The Compulsion of Bees

A European Honey Bee flew out of a hive. The first thing it noticed was a different light, a darker environment. There was far less sound and activity. Flatness described the world that lay before the bee, something that pulled out an emotion it had never experienced before. Its little wings buzzed, and it flew in a twisting path up and around invisible obstacles in the air. There were no flowers. So the bee flew home, after an unproductive day.
Disorder marked the atmosphere of the hive. The bee’s did not understand and worried for their queen. Starvation already affected the queen. The queen sent worker after worker out for food, and not one came back with it. The queen’s features grew worse, and its body thinned. This appearance worried the workers, causing much distress. But the queen laid its eggs, in spite of its condition, and probable future.
The queen died later. And the society once in place, broke down. The worker’s objective in life was gone forever. The worker buzzed into its hexagonal apartment. Many of the workers flew into their apartments and lay down to die. The worker did not comprehend the situation before it. What could it do? The room it had brought food to was empty, save for the rotting queen. Its workers, the same as it, did not know what to do. Many were simply dying.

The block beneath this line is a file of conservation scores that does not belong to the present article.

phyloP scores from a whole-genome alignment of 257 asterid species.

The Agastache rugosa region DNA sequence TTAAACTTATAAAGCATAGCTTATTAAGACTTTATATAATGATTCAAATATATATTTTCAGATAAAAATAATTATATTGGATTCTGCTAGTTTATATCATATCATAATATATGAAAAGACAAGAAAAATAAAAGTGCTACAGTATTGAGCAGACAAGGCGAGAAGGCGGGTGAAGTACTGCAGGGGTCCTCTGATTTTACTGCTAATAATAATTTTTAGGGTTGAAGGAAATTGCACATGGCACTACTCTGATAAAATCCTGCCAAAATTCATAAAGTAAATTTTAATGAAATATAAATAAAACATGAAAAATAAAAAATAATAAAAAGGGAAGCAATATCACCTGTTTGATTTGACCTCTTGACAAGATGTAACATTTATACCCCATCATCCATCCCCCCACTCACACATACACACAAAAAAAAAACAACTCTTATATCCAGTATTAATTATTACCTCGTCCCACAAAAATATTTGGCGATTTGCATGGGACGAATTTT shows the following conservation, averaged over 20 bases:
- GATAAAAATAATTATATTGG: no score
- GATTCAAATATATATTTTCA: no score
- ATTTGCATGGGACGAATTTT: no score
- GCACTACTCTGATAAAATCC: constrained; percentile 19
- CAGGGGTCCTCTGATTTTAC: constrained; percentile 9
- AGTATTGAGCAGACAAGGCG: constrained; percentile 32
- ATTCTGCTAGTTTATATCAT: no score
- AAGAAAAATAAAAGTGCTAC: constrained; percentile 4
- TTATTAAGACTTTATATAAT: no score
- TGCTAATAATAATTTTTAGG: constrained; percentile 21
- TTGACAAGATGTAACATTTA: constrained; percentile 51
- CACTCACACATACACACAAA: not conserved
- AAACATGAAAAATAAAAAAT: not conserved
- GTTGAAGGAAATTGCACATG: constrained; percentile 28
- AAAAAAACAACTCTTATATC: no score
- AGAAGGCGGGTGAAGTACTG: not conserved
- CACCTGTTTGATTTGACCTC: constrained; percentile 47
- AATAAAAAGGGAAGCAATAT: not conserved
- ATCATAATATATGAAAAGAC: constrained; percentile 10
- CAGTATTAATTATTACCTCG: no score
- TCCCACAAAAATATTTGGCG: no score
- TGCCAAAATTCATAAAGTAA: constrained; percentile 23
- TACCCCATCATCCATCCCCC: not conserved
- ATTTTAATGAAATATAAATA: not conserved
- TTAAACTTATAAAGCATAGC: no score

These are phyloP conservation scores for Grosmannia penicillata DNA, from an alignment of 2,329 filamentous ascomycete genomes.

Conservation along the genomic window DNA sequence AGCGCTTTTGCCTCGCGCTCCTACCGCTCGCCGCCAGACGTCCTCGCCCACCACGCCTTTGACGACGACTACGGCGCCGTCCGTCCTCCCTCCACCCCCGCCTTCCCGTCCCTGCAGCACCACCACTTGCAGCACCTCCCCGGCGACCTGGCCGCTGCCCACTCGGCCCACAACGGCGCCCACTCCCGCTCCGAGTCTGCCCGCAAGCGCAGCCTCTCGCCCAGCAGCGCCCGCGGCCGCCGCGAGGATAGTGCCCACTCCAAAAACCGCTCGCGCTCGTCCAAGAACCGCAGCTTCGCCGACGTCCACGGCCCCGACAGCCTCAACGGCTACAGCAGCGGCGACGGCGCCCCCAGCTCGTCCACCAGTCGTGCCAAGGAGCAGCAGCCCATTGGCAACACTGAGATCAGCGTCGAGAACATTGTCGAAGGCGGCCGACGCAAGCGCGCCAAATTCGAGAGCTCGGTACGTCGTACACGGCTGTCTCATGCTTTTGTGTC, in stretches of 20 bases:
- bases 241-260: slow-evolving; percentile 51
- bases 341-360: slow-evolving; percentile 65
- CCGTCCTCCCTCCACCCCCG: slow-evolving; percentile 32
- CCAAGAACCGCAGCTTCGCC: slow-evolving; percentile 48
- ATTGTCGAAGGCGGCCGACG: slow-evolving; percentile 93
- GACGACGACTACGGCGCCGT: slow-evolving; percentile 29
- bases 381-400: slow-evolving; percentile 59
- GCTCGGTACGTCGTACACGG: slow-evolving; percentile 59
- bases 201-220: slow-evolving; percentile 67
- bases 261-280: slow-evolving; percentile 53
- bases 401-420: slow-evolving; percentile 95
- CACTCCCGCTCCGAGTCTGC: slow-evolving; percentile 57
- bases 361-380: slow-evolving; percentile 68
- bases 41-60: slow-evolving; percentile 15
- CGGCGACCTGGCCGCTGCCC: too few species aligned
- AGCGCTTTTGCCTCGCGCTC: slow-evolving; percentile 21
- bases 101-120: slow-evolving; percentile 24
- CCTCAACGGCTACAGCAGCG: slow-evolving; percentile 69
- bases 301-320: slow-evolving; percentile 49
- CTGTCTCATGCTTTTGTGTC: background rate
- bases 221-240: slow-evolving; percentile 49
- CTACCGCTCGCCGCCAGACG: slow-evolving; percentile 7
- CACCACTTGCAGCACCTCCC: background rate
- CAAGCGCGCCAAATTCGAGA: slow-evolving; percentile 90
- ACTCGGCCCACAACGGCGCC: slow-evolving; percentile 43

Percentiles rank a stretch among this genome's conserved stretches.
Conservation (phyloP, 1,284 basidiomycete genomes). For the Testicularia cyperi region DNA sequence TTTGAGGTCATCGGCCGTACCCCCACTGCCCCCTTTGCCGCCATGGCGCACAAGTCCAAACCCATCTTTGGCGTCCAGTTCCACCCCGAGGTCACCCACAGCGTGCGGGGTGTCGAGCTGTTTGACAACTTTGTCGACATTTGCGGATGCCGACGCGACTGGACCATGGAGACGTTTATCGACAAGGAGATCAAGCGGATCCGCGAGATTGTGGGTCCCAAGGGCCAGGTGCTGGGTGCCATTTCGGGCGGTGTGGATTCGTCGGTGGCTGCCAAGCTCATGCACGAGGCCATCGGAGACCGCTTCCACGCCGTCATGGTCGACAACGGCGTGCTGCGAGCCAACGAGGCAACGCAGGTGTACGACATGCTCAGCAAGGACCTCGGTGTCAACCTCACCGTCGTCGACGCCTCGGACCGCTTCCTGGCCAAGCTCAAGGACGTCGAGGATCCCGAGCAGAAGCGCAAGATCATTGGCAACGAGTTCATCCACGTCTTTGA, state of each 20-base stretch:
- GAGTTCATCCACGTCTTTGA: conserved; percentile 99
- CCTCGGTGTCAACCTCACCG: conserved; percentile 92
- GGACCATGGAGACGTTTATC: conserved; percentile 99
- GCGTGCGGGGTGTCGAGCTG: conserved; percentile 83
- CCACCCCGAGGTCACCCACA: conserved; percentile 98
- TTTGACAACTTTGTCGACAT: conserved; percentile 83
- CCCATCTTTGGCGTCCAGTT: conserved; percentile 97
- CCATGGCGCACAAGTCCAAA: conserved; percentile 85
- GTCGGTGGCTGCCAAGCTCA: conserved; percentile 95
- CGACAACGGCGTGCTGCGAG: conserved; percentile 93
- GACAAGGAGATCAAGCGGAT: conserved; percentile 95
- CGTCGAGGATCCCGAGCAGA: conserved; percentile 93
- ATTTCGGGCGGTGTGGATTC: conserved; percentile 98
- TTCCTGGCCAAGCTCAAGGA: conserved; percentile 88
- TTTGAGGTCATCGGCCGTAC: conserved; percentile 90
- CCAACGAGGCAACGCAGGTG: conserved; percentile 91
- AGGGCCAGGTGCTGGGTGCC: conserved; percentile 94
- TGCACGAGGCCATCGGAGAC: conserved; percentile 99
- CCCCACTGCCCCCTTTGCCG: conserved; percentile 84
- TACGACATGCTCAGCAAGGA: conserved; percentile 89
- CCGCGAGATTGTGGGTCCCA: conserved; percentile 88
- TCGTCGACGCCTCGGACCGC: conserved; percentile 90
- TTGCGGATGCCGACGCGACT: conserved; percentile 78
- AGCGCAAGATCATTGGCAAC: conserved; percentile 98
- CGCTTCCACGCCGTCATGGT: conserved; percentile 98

The worker left the hive again. Flatness was easily apparent, just like the last visit. The darkness was peculiar, as the temperature of the world had not changed. Heat still poured out from the sky. The worker’s path was again a winding one. It buzzed for a long time, before it found a living flower. So the worker fed that day, and returned to the hive.
Its neighbors were mostly dead. Some lived. Most fed on the honey left in the hive. Many hoarded what was left. There was little fighting though. The workers kept to themselves, which seemed to work.
The worker flew into its hole. And it slept. When the worker woke, only a hundred or so bees remained from the once prosperous colony. Each had slept with a stash of honey to its own. All the worker bees now worked for themselves. The worker bee buzzed around the hive, searching for untaken honey, and surveying the lingering population. One worker had stood out from the rest, for its wings were ripped off, and with them, this worker’s ability to survive. The worker returned with honey, to leave with the crippled one. This was no trade; there was just recognition of aid, and thanks.
The worker left again, off to search for a flower. Its buzzing path brought it back to that one lone flower. So that day too, the worker fed. When it returned to the hive, all the workers were dancing in delight. Their bellies were full, and all were socializing. The worker danced with the others, her wings buzzing and sending her off in a twisting path. The worker had never felt this before; no objective had to be fulfilled, and what remained was a sense of peace and harmony. The food to be gathered was for her, and if the worker could help the weak, she might. And She was happy.





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